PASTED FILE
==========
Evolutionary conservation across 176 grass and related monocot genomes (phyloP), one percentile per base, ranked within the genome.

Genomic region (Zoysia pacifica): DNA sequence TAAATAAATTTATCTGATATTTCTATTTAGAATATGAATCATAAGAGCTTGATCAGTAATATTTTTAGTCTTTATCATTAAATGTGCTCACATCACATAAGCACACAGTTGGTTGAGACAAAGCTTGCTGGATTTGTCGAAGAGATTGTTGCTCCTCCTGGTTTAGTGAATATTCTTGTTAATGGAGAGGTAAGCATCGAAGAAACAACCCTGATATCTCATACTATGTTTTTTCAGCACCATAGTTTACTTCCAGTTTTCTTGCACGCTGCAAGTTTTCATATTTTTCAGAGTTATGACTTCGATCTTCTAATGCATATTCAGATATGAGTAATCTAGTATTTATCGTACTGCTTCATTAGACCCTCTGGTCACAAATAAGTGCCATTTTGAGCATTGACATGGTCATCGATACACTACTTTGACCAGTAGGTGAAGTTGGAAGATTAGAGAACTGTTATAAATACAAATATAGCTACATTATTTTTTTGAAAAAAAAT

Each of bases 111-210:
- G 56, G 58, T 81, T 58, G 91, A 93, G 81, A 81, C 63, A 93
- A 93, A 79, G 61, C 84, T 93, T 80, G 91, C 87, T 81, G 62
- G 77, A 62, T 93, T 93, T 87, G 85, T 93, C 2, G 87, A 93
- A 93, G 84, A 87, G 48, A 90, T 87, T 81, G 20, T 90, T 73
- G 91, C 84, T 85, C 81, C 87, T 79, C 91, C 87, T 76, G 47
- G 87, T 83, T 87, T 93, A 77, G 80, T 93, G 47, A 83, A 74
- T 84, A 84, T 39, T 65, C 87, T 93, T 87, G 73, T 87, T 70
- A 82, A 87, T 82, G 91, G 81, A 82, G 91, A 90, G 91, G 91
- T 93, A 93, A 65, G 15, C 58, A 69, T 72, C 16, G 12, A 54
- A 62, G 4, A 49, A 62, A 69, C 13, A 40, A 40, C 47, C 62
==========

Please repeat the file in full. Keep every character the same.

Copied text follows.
Evolutionary conservation across 176 grass and related monocot genomes (phyloP), one percentile per base, ranked within the genome.

Genomic region (Zoysia pacifica): DNA sequence TAAATAAATTTATCTGATATTTCTATTTAGAATATGAATCATAAGAGCTTGATCAGTAATATTTTTAGTCTTTATCATTAAATGTGCTCACATCACATAAGCACACAGTTGGTTGAGACAAAGCTTGCTGGATTTGTCGAAGAGATTGTTGCTCCTCCTGGTTTAGTGAATATTCTTGTTAATGGAGAGGTAAGCATCGAAGAAACAACCCTGATATCTCATACTATGTTTTTTCAGCACCATAGTTTACTTCCAGTTTTCTTGCACGCTGCAAGTTTTCATATTTTTCAGAGTTATGACTTCGATCTTCTAATGCATATTCAGATATGAGTAATCTAGTATTTATCGTACTGCTTCATTAGACCCTCTGGTCACAAATAAGTGCCATTTTGAGCATTGACATGGTCATCGATACACTACTTTGACCAGTAGGTGAAGTTGGAAGATTAGAGAACTGTTATAAATACAAATATAGCTACATTATTTTTTTGAAAAAAAAT

Each of bases 111-210:
- G 56, G 58, T 81, T 58, G 91, A 93, G 81, A 81, C 63, A 93
- A 93, A 79, G 61, C 84, T 93, T 80, G 91, C 87, T 81, G 62
- G 77, A 62, T 93, T 93, T 87, G 85, T 93, C 2, G 87, A 93
- A 93, G 84, A 87, G 48, A 90, T 87, T 81, G 20, T 90, T 73
- G 91, C 84, T 85, C 81, C 87, T 79, C 91, C 87, T 76, G 47
- G 87, T 83, T 87, T 93, A 77, G 80, T 93, G 47, A 83, A 74
- T 84, A 84, T 39, T 65, C 87, T 93, T 87, G 73, T 87, T 70
- A 82, A 87, T 82, G 91, G 81, A 82, G 91, A 90, G 91, G 91
- T 93, A 93, A 65, G 15, C 58, A 69, T 72, C 16, G 12, A 54
- A 62, G 4, A 49, A 62, A 69, C 13, A 40, A 40, C 47, C 62